Our arts leaders in DC are supposed to have the skills and the dynamism and the wherewithal to organize us all. To activate, to mobilize. Not to make excuses and to obfuscate. Look at Americans for the Arts. As reported in my story, AFTA right now is telling people to a) post on Facebook, b) tweet and c) send money to the Arts Action Fund. This is not advocacy.

        Similarly, when the head of the National Assembly of State Arts Agencies emails the head of each state agency and specifically tells them to do nothing for now (“We’ve got this”!), that’s deeply disheartening. No volume of reassurance that arts agencies are “advocating differently” will ever be as powerful and, frankly, as persuasive as actually doing something transparent and galvanizing.

        So, Marissa, we have to do it ourselves. We have to make noise. We have to hold our arts leaders’ feet to the fire. Because if we don’t, they are telling us, loud and clear, that there is no guarantee they are really in the corner of arts and culture. Frankly, it feels like they’re just in it for themselves.

      • Llewellyn

        Most states have “citizens for the arts” groups; surrogates are community leaders, arts board members, arts educators, newspaper editors, arts administrators and artists — anyone who believes in public funding for the arts. A case is prepared and everyone speaks the same way about the value for the arts while writing letters to the editor, showing up at town halls, holding rallies, standing for elected office, emailing and phoning legislators. It can work, but we need to mobilize and make a ruckus. In small, rural areas, legislators are visible members of their communities. It is embarrassing to them to be known as the people who hate the arts programs that their children, grandchildren, elderly parents and neighbors value and enjoy — and deserve. Lobbyists are important too, but what they will do is activate the grass roots and grass tops — it is those people who make a difference.

  • Pam Breaux

    Regarding the discussion of the lack of responses from state arts agencies, please be clear on this point: state arts agencies are not abdicating their advocacy responsibilities; they are advocating differently. They are building bridges with the federal and
    state authorizers whose support is needed to sustain the arts. Remember that effective advocacy requires many harmonized voices, and takes different forms. But, in all its forms, good advocacy is civil and fact-based. It cannot assert, as this blog does, that, “Republicans do not believe government should fund the arts.” That’s inaccurate.* Generalizations about either party may offer short-term catharsis, but they are unlikely to yield the long-term results that we all want, which is for leaders of all political persuasions to feel proud of supporting – and even increasing – America’s investment in the arts and culture. State arts agencies know this, and THAT’S why some of them opted not to be part of your column, Leonard.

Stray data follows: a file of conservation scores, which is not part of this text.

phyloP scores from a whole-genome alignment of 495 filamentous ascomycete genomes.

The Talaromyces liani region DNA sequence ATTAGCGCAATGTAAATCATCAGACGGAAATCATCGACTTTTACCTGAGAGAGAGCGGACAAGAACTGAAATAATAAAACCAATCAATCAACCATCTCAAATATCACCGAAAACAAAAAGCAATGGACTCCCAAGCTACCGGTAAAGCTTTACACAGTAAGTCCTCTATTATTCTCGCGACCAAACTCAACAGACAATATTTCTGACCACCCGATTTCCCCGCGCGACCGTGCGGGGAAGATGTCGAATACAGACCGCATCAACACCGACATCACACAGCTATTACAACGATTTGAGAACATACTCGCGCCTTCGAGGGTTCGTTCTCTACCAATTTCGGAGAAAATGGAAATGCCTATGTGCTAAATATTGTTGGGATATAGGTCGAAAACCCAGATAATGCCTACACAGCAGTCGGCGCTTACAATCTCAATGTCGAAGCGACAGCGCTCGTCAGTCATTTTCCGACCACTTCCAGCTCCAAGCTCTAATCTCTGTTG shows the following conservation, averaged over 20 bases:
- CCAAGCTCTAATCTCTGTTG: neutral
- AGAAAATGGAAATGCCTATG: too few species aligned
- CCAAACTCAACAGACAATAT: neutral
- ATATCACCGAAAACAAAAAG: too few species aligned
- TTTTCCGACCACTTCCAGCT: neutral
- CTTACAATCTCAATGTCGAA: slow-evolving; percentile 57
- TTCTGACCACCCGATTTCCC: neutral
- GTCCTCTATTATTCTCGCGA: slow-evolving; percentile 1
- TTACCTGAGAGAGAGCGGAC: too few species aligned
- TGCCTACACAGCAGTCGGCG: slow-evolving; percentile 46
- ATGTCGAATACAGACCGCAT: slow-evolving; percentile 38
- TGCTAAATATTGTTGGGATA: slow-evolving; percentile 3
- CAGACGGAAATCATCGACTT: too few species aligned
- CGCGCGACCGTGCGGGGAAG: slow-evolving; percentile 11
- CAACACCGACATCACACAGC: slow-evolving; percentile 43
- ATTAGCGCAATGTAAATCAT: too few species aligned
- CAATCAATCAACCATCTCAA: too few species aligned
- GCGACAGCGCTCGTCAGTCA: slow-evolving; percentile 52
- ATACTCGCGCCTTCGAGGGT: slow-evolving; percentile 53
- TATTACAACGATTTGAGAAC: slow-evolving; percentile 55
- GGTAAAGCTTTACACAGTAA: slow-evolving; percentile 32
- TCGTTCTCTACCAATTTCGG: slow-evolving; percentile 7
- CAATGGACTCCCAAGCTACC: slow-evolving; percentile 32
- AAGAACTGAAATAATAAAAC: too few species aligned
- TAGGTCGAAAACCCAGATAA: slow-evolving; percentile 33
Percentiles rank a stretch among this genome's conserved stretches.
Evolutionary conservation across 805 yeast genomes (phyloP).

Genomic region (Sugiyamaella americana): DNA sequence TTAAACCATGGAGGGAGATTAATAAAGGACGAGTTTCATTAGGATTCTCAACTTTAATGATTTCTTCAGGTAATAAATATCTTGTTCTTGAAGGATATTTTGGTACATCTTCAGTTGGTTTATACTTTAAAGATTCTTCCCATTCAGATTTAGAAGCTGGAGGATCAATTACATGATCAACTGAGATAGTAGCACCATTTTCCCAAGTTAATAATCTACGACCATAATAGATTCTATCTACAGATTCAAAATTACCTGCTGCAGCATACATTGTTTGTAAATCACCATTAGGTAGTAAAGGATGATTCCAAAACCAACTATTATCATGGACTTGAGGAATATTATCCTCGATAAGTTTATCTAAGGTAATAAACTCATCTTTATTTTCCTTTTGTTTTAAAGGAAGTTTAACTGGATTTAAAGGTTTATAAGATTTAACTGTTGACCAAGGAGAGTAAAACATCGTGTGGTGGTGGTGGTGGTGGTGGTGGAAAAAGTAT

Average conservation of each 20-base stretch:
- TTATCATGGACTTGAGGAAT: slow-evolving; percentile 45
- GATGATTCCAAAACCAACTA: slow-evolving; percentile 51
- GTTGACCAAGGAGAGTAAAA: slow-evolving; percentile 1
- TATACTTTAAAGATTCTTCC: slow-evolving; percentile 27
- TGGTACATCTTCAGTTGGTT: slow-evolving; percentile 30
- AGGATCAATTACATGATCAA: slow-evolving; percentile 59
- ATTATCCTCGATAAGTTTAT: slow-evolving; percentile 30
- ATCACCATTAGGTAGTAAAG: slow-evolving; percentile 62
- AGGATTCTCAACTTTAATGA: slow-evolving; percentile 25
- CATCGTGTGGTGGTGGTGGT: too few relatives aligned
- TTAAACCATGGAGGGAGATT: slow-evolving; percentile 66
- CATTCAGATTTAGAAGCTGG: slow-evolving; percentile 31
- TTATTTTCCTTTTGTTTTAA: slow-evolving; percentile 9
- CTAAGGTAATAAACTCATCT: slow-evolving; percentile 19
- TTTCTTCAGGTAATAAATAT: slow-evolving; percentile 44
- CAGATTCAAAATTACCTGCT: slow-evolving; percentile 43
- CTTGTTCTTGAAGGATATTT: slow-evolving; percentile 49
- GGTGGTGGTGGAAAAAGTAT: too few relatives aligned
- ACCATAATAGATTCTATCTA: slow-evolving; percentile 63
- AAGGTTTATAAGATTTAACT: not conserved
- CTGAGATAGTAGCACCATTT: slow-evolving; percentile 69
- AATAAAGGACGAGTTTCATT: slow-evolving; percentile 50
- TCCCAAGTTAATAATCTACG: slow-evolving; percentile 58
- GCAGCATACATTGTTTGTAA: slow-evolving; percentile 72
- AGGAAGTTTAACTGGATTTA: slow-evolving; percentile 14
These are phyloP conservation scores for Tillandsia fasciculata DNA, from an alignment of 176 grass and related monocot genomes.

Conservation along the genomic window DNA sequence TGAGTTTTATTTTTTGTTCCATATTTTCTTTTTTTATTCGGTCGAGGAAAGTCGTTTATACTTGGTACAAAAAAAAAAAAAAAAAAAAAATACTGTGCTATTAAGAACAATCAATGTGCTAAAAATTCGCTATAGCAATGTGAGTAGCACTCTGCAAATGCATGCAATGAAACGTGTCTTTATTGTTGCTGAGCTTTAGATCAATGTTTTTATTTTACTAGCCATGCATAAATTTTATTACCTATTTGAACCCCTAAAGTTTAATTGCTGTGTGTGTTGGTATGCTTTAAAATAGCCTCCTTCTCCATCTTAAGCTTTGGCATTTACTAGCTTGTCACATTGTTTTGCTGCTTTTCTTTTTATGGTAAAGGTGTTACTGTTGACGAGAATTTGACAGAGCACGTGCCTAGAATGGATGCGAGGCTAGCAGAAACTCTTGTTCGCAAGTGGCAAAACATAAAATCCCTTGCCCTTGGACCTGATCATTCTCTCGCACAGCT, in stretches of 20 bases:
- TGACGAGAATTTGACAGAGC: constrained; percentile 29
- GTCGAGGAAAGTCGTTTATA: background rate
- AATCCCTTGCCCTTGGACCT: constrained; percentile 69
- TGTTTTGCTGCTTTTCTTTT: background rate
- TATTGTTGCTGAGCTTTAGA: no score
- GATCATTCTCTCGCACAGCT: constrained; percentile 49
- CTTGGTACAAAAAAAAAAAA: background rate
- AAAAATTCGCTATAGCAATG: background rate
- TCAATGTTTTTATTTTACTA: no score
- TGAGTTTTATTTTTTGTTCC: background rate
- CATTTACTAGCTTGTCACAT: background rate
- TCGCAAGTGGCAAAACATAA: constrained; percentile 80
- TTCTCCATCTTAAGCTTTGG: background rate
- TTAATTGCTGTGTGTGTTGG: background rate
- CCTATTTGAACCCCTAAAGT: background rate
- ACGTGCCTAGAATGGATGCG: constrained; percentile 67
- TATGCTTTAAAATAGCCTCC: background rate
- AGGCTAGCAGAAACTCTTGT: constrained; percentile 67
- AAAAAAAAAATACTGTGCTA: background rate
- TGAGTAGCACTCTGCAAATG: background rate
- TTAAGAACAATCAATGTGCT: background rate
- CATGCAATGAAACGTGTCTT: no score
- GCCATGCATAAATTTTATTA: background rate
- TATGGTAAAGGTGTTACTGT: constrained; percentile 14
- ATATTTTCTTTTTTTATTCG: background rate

*Fact: The last time we had a Republican President, appropriations to the NEA increased by $40 million, while Republicans controlled both Chambers of Congress for four of those eight years.

    • Respectfully, “advocating differently” is painfully close to “alternative facts.”

      Here’s a fact: Republicans do not believe government should fund the arts. This link is to the final draft for the Republican platform for the 2016 campaign: https://prod-cdn-static.gop.com/media/documents/DRAFT_12_FINAL%5B1%5D-ben_1468872234.pdf. Does it mention the National Endowment for the Arts? Seems to me missing. The most casual and cursory Internet search brings up no shortage of articles to prove the GOP’s longstanding antipathy toward federal arts funding. Here’s an article from US News and World Report from right after the Republican takeover of Congress in 2011: http://www.usnews.com/news/washington-whispers/articles/2011/01/20/house-gop-lists-25-trillion-in-spending-cuts. This isn’t new. This is a battle that must be fought again and again. You demand that we all just take your word for it, per the email that you sent to the heads of state arts agencies, that all will be will.

      I would be glad, and proven right, to sit here all day showing you link after link and article after article demonstrating the GOP’s antipathy toward public arts funding. So if you want to talk about short-term catharsis by accusing me of generalizing, I might respectfully remind you that, unlike “alternative facts,” what I stated is not a generalization but a fact — a real fact. Let’s not put lipstick on a pig and call it something else.

      State arts agencies opted not to participate in the survey — not even so much to type in “No comment” and daintily press the send button — because you specifically told the head of those agencies “We’ve got this” in the email that you sent to them, which was provided to the CFR through a source and which we published. You told them to do nothing — at least for now.

      That’s not good enough.

      The last time we had a Republican President, NEA appropriations did rise. That, too, is a fact — blissfully, not an alternative one. The NEA’s budget, however, has never paced with inflation, and you omit that. Convenient. I might add that the last time we had a Republican President, he stood before the US Congress and knowingly lied to the American people about weapons of mass destruction and tens of thousands of lives and treasure were murdered or maimed in the battlefield. If you honestly believe that this Republican President is just like the last one, then there are no bridges to build, Pam. It suggests that you do not stand on the side of artists.